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Thursday, May 27, 2010

Oklahoma Voters May Nullify Fed Health Care Law in November


From LifeSiteNews
By Peter J. Smith

Voters in Oklahoma will be given a chance in November to decide whether they want to reject the core of the recently-enacted national health care reform, which includes taxpayer-funded abortion and requires individuals to buy health insurance or pay a penalty, thanks to a legislative action that bypassed the objections of pro-abortion Democrat Gov. Brad Henry.

The state’s House of Representatives approved Senate Joint Resolution 59 with a strong bipartisan majority of 88-9. SJR 59 allows citizens to vote up or down a state constitutional amendment that would prohibit “forced participation in a health care system,” and allow individuals to pay directly for health services and carry private health insurance.

The House had waited to act on the Senate resolution, in hopes of overriding the governor’s veto of a resolution that would have enacted the ban via statute. However, after the veto override attempt failed last week, the House enacted the version putting the question to voters.

Because the SJR 59 is a referendum question, the decision will bypass the governor and go directly to the people on the November 2 state ballot. The measure is based on American Legislative Exchange Council’s model Freedom of Choice in Health Care Act.

If enacted, Oklahoma will follow the lead of Virginia, Idaho, and Arizona in challenging President Barack Obama’s signature legislation on the basis of state law, but with a twist: the Virginia challenge to the health care bill is based on a state statute, while Oklahoma would up the ante with a constitutional amendment.

Voters in Florida and Arizona will also go to the polls in November to vote on constitutional amendments opting their states out of the national health care law.

“This constitutional amendment will provide Oklahomans with a powerful legal protection against the federal government’s attempt to insert itself into everyday decisions that affect their finances and health,” said Rep. Mike Thompson (R-Oklahoma City), the measure’s sponsor in the House.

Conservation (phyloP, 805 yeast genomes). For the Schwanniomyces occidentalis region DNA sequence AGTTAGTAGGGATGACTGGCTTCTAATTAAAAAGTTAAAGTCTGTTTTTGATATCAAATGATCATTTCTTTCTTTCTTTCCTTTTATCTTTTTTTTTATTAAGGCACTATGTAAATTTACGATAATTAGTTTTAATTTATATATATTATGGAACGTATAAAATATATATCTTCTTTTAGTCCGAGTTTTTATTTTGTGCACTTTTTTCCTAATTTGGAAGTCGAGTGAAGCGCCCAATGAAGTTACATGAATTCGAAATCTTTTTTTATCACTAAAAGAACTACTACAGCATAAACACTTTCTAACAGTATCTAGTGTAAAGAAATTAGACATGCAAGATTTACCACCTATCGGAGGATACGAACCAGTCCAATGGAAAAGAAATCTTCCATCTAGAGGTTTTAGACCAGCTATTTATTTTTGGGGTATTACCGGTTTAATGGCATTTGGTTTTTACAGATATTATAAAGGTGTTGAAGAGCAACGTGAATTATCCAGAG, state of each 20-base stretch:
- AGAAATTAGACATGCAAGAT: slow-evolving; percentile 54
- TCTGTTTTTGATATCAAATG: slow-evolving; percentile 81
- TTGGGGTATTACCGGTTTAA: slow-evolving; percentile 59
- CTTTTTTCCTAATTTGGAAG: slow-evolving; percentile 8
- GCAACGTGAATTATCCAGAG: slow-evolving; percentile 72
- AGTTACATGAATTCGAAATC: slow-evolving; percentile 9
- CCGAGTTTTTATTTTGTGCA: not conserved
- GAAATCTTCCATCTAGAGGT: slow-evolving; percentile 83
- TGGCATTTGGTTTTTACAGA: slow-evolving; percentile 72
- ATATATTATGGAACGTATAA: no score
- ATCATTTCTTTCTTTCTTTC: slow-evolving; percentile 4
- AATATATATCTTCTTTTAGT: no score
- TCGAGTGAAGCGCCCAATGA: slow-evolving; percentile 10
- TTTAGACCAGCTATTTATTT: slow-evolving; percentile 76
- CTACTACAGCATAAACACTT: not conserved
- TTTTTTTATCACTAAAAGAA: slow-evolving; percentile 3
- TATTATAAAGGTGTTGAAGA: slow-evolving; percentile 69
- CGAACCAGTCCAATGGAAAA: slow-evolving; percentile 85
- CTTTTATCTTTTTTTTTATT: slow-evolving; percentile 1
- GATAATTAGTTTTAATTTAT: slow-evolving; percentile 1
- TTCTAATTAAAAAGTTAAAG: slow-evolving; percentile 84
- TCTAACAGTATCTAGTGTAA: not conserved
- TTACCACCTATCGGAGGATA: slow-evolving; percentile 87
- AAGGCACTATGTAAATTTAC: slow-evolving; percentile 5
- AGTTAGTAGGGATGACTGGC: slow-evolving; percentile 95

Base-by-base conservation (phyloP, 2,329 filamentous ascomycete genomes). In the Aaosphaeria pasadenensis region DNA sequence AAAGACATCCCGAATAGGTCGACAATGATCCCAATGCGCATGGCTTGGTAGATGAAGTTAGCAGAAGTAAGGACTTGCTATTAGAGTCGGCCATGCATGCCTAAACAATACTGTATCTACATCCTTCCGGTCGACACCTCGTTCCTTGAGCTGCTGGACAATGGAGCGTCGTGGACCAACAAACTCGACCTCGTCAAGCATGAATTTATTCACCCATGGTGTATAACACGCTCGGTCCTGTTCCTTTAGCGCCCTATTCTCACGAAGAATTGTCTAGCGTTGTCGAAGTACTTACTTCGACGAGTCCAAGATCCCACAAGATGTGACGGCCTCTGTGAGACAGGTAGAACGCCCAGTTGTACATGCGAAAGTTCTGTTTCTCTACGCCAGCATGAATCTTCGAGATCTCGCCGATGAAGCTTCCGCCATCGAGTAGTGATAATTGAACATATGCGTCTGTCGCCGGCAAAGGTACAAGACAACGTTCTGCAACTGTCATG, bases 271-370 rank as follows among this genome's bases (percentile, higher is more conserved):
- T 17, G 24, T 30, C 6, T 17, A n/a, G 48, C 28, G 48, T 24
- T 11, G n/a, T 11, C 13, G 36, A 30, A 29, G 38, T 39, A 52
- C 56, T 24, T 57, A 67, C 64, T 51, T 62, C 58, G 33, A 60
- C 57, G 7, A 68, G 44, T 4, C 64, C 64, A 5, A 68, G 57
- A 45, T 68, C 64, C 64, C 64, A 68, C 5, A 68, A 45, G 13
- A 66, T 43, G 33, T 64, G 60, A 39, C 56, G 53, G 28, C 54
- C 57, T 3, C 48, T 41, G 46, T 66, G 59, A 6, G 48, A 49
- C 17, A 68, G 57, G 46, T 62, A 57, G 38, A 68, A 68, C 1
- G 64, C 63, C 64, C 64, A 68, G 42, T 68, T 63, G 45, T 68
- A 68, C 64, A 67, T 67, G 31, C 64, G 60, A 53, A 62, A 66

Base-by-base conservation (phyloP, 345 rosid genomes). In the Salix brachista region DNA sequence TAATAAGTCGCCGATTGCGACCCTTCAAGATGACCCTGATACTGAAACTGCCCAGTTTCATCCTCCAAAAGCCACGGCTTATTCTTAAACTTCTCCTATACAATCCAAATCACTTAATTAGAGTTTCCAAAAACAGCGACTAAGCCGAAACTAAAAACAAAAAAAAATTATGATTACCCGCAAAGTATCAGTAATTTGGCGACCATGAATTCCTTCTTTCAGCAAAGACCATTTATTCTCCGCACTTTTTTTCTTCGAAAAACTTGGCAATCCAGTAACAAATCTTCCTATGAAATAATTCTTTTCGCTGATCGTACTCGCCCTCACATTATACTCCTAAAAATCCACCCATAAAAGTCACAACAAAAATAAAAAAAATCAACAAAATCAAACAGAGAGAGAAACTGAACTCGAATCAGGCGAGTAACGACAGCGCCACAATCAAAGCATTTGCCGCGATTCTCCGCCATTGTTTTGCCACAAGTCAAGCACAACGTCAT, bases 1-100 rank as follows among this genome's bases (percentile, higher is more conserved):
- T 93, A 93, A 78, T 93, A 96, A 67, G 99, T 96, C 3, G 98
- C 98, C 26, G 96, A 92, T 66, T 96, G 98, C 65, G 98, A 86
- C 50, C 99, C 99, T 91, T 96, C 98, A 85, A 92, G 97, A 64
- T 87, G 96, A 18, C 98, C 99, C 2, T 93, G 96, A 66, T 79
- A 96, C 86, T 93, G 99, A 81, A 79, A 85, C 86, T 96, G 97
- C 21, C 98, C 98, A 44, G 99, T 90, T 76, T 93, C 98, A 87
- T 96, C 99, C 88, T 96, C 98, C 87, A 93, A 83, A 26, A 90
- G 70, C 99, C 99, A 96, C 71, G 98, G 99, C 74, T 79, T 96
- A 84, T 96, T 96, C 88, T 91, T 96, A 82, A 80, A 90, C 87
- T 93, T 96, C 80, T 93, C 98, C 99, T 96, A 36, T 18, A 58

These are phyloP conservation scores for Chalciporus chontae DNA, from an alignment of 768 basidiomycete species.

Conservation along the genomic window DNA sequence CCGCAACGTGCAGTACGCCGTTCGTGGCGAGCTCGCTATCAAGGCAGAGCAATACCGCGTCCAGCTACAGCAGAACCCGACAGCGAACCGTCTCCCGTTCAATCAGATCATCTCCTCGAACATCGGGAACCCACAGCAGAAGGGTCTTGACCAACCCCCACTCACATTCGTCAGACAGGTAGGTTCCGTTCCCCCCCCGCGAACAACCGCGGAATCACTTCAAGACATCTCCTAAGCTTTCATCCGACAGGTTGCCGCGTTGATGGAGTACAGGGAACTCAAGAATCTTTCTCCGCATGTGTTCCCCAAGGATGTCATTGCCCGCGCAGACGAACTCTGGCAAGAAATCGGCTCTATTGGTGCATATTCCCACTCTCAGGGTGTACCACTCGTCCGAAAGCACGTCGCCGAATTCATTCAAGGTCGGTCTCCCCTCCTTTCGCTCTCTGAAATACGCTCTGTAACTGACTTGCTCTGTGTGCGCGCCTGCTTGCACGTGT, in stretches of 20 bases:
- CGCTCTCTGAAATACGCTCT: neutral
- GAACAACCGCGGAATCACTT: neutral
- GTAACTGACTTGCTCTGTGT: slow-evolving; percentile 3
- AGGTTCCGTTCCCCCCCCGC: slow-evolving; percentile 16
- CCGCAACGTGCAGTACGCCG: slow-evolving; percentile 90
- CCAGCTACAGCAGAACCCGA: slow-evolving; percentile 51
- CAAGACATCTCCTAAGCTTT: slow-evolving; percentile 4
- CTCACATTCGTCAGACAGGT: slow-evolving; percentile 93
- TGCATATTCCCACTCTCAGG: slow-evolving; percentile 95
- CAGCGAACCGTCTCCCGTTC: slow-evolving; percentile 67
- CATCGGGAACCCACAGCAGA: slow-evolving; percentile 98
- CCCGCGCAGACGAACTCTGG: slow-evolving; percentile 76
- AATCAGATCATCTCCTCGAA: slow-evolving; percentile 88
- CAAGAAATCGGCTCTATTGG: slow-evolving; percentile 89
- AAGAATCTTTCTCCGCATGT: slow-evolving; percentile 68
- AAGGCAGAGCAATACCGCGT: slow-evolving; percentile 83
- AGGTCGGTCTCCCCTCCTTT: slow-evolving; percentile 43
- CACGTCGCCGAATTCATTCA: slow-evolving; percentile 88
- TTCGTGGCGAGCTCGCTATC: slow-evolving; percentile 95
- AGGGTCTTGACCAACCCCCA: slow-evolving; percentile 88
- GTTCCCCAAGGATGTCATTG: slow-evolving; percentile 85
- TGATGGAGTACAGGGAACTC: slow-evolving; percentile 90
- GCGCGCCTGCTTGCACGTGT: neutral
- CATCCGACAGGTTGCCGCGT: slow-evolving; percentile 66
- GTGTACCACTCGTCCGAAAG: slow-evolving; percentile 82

He said that legislators were “adamant” that Oklahomans have an opportunity to reject a federal takeover of their health care.

“States have the authority to protect the liberty of their citizens,” Thompson said. “Clearly a close, functional relationship between doctors and their patients is preferable to one dictated by the federal government.”

Gov. Henry’s office condemned the passage of SJR 59, saying that the resolution would only drive Oklahoma into a futile lawsuit with the federal government that would be ruled unconstitutional for conflicting with federal law.

Twenty states are already suing the federal government for constitutional overreach in enacting President Obama’s health care reform.

The attorneys general of Florida, Texas, South Carolina, Georgia, Nebraska, Pennsylvania, Louisiana, Utah, Alabama, Washington, Colorado, Michigan, South Dakota, Idaho, Indiana, Nevada, North Dakota, Mississippi, and Arizona have filed a joint lawsuit in US District Court for the Northern District of Florida.

Virginia is engaged in a separate lawsuit filed with the federal district court in Richmond, where the Justice Department has filed a motion asking the court to dismiss the case.

In all cases, the states assert that the federal mandate on individuals carrying health insurance or pay penalties, violates the prohibition against the direct taxation of individuals outlined in Article I, sections 2 and 9 of the US Constitution. They also invoke the Tenth Amendment reserving to states all powers not delegated to the federal government.


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